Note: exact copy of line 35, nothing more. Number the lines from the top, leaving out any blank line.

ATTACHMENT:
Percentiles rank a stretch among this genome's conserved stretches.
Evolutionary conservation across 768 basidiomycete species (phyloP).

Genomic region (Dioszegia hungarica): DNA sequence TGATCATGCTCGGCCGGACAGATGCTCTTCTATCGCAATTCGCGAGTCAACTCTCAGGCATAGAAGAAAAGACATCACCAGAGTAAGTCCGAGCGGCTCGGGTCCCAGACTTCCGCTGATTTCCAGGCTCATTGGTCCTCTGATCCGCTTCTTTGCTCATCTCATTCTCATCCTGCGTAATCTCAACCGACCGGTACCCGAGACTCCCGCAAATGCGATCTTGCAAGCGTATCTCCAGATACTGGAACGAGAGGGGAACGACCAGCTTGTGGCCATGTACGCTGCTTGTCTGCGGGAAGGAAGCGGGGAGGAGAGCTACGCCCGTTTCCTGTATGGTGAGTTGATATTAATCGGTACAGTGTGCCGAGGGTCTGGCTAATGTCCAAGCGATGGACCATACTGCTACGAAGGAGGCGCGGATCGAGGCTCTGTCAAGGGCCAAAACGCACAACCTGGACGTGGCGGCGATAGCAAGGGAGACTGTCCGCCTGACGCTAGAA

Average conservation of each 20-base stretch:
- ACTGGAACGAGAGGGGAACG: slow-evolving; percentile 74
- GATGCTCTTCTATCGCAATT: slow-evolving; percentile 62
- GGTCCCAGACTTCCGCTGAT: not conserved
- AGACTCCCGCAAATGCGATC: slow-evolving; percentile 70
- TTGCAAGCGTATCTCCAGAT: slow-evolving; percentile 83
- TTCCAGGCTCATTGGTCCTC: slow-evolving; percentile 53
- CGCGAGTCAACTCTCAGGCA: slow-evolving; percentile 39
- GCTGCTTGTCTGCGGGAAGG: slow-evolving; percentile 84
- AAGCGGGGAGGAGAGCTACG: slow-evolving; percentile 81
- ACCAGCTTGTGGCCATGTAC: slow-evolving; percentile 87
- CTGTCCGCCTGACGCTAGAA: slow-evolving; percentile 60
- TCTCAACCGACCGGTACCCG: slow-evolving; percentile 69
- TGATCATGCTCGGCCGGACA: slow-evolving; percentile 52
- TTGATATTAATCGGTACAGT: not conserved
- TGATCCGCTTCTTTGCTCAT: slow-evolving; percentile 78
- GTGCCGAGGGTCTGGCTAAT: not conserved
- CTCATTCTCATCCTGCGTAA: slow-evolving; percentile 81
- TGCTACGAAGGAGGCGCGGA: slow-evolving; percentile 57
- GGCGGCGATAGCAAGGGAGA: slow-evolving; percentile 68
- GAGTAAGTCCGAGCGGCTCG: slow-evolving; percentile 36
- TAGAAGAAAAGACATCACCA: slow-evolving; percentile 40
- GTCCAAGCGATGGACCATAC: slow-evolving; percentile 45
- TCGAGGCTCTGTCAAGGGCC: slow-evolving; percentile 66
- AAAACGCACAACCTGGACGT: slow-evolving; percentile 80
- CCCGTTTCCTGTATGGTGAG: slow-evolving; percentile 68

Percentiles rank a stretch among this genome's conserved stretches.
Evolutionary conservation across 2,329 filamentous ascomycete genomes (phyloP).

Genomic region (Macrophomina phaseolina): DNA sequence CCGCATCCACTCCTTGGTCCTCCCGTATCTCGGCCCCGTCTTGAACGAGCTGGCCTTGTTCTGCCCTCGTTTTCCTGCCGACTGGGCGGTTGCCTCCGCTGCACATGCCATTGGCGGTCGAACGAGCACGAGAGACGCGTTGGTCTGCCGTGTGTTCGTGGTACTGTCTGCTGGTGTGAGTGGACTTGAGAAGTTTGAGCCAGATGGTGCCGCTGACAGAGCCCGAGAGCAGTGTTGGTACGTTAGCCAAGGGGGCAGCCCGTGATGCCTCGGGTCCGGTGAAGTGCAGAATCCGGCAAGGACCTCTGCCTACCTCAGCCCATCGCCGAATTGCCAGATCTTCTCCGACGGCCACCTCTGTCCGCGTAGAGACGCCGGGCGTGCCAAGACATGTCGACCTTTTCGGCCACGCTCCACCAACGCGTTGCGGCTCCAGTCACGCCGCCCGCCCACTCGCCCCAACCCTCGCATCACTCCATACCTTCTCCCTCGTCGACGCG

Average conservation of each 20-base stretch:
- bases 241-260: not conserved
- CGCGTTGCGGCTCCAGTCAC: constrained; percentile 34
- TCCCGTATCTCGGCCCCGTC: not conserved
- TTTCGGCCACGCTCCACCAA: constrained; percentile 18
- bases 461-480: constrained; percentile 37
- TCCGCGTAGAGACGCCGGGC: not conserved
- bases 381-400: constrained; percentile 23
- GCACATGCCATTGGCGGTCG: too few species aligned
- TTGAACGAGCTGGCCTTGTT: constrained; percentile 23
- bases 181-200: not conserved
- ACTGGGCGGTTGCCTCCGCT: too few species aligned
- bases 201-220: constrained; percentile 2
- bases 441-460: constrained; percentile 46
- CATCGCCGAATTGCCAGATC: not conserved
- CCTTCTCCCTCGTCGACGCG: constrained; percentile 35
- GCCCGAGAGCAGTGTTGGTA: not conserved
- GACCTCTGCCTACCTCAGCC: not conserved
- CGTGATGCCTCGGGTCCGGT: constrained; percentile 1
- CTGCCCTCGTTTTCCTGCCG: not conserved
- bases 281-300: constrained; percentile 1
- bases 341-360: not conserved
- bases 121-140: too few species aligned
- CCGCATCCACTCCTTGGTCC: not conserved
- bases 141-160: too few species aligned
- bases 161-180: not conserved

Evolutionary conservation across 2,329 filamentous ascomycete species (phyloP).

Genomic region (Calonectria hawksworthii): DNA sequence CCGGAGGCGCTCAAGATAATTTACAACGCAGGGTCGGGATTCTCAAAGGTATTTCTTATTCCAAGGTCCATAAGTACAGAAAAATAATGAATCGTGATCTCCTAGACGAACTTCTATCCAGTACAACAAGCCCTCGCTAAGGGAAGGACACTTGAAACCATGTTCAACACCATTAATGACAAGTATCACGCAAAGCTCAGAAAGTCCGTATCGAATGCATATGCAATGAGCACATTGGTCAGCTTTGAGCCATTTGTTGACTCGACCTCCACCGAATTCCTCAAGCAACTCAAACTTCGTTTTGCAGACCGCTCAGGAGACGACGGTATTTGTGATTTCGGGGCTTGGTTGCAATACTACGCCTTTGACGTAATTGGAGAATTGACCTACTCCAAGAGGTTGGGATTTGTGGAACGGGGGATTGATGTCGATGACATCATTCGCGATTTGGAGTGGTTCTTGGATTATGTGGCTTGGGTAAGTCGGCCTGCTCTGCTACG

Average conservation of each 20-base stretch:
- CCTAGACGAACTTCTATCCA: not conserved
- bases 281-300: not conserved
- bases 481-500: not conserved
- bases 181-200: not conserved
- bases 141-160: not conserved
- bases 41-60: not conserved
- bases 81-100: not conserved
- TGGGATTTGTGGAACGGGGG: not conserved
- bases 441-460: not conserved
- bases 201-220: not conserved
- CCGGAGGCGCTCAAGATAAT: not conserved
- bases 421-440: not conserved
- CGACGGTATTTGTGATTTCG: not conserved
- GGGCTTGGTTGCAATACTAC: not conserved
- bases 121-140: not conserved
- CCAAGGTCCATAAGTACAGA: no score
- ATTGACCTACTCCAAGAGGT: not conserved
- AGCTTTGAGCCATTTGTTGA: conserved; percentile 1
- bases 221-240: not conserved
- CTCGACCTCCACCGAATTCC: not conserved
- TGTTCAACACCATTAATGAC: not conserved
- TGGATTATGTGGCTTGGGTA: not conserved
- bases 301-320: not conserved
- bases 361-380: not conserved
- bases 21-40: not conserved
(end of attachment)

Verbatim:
- CGCGTTGCGGCTCCAGTCAC: constrained; percentile 34